See Fig. 3 for the screen participants see when choosing an offer. In this example, we see the screen for bargainer B. In the previous phase, A has offered to form a coalition with C in which A proposed to allocate the payoffs so that A gets $60 million and C gets $40. Bargainers B and C both propose a BC-coalition, but B proposes to get $55 million and let C get $45 million, whereas C proposes an equal split of the payoffs. Note that the shown possibility to not select any coalition at all is an option that can be turned on or off (see Appendix C).

Fig. 3
figure 3

Screenshot showing Phase II of bargaining using the OCG

In Phase III, participants see who has selected which coalition offer. If all members of a proposed coalition have selected this offer, this coalition is formed and the payoffs are distributed as agreed upon by the members of the coalition. If no coalition is selected by all prospective members, a new round starts in which participants go through the same three phases. This process is repeated until a coalition is formed or when the last round, specified by the experimenter, is reached.

See Fig. 4 for the screen participants see when offers are chosen and a coalition has been formed. In this example, both B and C have selected B’s offer, meaning B gets $55 million and C gets $45 million. Only A has selected the self-made AC-offer and ends up excluded from the negotiated deal.

Fig. 4
figure 4

Screenshot showing Phase III of bargaining using the OCG

Alternative offers protocol

As a second bargaining protocol, we implemented the protocol from Kahan and Helwig (1971). Phase I and Phase II are identical to the ones used in the one-step procedure described above. After this, however, a few more steps are added, allowing those at risk at exclusion from a coalition to make an alternative offer, making the bargaining more dynamic than in the one-step procedure. For example, in the case presented in Fig. 4, bargainer A might realize (s)he is about to be excluded and might make a new, more attractive, offer to bargainer C in an attempt to prevent being excluded (see Fig. 5 for a visualization of the different phases and the choices researchers have in configuring the experiment).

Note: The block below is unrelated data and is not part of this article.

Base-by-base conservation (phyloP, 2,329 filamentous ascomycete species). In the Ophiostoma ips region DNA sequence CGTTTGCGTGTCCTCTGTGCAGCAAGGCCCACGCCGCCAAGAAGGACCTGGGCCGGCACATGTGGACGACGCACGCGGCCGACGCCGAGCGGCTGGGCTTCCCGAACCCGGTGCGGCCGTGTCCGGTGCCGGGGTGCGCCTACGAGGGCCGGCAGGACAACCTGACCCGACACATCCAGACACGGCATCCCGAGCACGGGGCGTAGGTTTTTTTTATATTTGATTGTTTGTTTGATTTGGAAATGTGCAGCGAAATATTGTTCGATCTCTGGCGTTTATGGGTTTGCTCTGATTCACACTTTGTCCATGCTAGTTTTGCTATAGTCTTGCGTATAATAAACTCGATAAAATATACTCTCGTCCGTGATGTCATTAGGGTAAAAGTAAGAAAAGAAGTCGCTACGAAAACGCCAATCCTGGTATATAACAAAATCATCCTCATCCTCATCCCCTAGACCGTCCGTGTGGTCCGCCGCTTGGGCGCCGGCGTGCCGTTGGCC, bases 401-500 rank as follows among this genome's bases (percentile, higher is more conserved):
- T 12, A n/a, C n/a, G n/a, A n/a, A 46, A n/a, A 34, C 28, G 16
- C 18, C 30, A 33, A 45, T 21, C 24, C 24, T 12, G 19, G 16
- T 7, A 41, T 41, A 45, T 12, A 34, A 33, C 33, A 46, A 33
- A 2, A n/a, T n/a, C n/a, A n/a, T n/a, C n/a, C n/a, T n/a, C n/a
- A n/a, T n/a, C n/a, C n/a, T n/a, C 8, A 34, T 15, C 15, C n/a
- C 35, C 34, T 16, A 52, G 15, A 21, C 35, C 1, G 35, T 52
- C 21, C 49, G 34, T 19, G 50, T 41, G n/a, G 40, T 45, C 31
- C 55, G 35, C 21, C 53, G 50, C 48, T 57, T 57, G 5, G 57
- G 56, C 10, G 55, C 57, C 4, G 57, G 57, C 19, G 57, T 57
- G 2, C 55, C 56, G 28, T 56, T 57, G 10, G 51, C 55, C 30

Fig. 5
figure 5

Phases and possible configurations of the alternative offers protocol

In Phase III, participants see who selected which coalition offer. If no offer is selected by all prospective members, a new round starts in which participants go back to Phase I. If a coalition offer is accepted by all its prospective members, this does not directly lead to a coalition but to a tentative coalition. This means that the coalition is not binding, until the members of this tentative coalition confirm their preferences in step V.

In Phase IV, the coalition bargainer that is not in the tentative coalition has the opportunity to make an alternative offer to one of the bargainers in the tentative coalition. In this way, they may be able to tempt one of the bargainers to break away from the tentative coalition. If the earlier mentioned ABC-coalition is allowed, there is no excluded bargainer, meaning that no counteroffer is made. However, all bargainers will still need to ratify this coalition (or choose not to).

In Phase V, members of the tentative coalition have the option to ratify the tentative coalition and allocate the payoffs as agreed. However, the bargainer who has obtained an alternative offer may choose this alternative offer as well (or no offer at all, if this option is enabled). If this alternative offer is selected, the coalition proposed in the alternative offer becomes the new tentative coalition and another alternative offer can be made. This process will be repeated until a coalition is ratified or when the last round, specified by the experimenter (see Appendix C), is reached.

Configuring an OCG experiment

In this section, we provide an overview of the choices researchers have in configuring different aspects of an OCG experiment, and the insights these different configurations can provide (see Figs. 1 and 5). For technical details on how to set these parameters and how to use oTree—the platform on which the OCG runs—see the appendices.

Resources, decision point, and size of the payoff

Arguably, the most important decisions to make when configuring an OCG experiment are how many resources the different bargainers receive, how many resources are necessary to form a coalition (the decision point), and the size of the payoff available to a coalition.

Literature indicates that resources are used by bargainers to demand a share of the payoffs that is equitable to the proportion of resources they contribute to a coalition and that these equitable offers determine which coalitions are formed (e.g., Gamson, 1961a; Komorita & Chertkoff, 1973; Wissink et al., 2021a). Changing the relative (in)equality of resources thus allows researchers to test hypotheses regarding the role resources play in in shaping offers and the formation coalitions.